Inquests find medieval and Bronze Age relics found by metal detectors in West Norfolk are treasure

Part of the hoard of Sceattas. Picture: Submitted

Part of the hoard of Sceattas. Picture: Submitted - Credit: Archant

A hoard of 12 silver coins has been declared treasure, meaning their finder can keep them, at a coroner's inquest today.

The coins were found by Stephen Sproule whilst he was metal detecting on land at Fincham, near Downham Market, in October 2011.

Coroner Jacqueline Lake said the small silver coins were known as Sceattas and represented the first type of penny, which were minted from 675AD until the middle of the 8th Century.

'They were scattered over a wide area but would appear to represent a hoard or part of a hoard, rather than stray losses over time' she said.

'These coins are in good condition and had not been in circulation long when deposited.'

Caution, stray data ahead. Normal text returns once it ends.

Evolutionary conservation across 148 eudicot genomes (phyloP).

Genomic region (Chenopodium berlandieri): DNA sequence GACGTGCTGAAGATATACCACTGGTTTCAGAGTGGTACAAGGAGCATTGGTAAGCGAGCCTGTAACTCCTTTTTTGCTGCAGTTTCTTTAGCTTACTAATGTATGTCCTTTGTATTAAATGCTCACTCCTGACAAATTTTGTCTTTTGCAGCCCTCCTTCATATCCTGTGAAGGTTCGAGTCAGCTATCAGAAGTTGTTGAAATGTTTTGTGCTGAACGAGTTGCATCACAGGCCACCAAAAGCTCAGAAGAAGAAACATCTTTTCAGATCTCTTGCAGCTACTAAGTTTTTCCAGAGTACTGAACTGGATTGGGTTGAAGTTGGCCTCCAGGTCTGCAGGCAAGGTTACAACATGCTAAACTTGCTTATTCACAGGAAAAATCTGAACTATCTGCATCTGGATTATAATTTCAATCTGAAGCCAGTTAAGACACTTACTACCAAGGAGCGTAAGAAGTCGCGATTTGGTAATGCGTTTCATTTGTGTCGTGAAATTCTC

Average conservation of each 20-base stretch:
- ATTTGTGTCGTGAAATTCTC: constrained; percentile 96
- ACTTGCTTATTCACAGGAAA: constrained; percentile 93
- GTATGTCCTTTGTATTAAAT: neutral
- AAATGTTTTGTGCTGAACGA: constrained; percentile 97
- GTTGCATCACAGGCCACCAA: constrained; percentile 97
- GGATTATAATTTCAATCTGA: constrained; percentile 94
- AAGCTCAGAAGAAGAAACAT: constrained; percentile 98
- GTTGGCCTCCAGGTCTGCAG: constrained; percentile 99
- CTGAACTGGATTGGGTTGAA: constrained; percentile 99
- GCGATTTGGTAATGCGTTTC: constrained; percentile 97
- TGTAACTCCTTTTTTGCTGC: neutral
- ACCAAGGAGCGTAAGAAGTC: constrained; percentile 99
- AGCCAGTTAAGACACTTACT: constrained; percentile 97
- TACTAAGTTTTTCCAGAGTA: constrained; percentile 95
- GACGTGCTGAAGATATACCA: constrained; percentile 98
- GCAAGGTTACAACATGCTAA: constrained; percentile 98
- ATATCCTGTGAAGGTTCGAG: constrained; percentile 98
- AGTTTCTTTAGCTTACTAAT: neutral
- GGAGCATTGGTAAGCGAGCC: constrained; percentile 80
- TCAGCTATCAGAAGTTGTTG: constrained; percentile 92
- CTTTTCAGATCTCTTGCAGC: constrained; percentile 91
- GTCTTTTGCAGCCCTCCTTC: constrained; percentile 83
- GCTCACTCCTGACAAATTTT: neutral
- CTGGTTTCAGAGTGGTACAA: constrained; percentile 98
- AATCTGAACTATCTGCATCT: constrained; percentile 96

Mrs Lake, sitting at King's Lynn County Court, said two or more silver coins which were more than 300 years old and lost or buried together constituted treasure. Lynn Museum had expressed an interest in acquiring the coins, the court was told.

A medieval silver ear scoop found by Mr Sproule last August, on land near Fincham, was also declared treasure at a hearing this afternoon.

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The item, which has a shaft made from sheet metal with a small spoon at one end, is believed to date back to the 14th Century.

Mrs Lake said its age and precious metal content meant it qualified as treasure. She said Lynn Museum had also expressed an interest in the item.

A golden stud found at Congham, believed to date back to 560 AD and Bronze Age gold ring, found at Fincham, were also declared treasure.